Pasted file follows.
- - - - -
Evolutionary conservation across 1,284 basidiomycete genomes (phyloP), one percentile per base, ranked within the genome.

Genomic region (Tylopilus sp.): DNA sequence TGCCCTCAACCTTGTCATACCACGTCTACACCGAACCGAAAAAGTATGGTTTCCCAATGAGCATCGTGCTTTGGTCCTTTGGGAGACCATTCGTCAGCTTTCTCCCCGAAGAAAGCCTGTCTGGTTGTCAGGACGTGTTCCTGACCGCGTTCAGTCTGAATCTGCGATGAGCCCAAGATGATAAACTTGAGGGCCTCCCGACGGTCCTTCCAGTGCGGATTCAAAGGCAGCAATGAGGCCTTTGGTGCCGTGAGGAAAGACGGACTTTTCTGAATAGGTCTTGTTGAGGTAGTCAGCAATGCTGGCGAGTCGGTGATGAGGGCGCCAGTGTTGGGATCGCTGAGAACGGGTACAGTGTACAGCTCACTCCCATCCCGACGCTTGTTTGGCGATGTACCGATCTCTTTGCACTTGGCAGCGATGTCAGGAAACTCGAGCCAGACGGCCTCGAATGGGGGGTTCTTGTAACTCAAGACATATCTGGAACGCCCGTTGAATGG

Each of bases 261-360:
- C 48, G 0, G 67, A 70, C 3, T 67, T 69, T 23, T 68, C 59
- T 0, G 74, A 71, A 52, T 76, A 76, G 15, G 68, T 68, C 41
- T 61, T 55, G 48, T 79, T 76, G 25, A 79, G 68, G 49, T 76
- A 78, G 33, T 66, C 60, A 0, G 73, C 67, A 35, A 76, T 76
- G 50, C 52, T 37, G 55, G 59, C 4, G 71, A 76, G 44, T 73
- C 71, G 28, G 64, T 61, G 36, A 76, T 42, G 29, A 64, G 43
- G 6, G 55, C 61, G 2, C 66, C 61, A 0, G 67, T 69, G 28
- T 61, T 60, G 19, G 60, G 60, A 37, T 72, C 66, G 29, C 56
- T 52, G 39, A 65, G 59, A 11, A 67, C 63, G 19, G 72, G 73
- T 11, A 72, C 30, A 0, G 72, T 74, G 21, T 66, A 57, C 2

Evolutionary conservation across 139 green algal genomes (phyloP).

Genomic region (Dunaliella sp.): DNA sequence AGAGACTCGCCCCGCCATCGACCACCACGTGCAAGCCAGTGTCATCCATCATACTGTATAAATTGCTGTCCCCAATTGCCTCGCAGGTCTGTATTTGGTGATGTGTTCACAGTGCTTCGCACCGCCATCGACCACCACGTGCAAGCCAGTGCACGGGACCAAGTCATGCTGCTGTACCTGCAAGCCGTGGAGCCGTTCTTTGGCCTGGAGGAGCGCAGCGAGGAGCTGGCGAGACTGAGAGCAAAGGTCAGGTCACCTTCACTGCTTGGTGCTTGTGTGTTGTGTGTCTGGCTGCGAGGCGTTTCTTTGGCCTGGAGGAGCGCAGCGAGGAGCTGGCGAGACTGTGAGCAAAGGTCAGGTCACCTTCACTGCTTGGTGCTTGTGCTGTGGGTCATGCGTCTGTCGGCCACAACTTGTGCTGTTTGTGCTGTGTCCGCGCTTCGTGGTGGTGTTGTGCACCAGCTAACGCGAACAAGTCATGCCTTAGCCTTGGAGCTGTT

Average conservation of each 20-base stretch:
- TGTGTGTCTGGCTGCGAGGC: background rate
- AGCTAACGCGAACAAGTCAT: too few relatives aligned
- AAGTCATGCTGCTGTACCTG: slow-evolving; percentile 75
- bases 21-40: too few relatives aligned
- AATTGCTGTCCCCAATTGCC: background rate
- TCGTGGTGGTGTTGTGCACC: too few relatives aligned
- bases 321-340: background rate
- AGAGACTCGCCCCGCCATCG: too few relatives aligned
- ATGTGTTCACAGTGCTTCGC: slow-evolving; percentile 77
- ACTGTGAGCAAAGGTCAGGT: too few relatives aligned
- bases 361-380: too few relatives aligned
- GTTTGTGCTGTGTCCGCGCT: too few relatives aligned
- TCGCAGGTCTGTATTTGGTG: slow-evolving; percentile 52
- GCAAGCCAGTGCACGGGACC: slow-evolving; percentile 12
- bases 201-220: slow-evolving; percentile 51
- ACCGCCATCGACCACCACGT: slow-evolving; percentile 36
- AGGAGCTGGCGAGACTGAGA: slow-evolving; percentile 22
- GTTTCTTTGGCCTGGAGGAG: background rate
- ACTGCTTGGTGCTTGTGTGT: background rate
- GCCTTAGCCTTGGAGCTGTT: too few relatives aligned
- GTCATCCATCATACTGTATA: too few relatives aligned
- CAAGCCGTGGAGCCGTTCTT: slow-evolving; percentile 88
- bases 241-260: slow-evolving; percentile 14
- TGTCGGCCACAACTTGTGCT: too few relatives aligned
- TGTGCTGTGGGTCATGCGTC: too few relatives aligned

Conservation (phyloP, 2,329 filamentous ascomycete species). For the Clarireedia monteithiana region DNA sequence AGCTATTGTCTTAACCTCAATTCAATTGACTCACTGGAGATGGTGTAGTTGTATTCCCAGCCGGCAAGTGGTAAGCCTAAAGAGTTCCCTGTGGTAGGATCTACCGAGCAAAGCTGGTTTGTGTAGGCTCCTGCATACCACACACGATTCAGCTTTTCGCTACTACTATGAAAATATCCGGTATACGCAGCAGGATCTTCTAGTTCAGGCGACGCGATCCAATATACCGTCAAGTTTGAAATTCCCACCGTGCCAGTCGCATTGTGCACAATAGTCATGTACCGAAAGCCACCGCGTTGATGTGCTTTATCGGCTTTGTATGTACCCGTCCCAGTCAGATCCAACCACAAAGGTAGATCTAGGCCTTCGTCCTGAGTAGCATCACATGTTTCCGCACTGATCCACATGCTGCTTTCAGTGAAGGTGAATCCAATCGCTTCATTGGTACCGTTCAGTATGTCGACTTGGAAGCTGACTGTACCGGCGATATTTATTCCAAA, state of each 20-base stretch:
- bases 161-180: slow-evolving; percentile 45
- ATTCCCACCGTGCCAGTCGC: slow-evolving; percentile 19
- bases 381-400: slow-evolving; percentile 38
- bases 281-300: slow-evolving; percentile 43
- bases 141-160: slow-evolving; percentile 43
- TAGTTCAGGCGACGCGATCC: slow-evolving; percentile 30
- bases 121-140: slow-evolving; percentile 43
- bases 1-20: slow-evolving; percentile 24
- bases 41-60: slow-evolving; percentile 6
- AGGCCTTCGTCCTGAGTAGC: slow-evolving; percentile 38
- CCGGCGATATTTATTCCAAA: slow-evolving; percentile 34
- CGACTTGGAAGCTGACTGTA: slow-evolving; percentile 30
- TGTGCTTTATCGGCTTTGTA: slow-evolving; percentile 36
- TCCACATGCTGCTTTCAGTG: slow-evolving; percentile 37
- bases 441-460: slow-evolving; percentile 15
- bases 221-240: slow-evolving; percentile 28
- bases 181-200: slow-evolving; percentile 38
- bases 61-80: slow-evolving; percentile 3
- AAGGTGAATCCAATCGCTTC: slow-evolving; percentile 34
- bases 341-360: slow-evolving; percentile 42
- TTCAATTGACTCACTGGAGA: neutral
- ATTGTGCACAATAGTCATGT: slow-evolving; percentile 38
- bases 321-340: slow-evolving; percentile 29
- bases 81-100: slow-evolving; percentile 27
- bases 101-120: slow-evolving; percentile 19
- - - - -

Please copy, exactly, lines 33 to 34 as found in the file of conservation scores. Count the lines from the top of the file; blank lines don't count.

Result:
- AGGAGCTGGCGAGACTGAGA: slow-evolving; percentile 22
- GTTTCTTTGGCCTGGAGGAG: background rate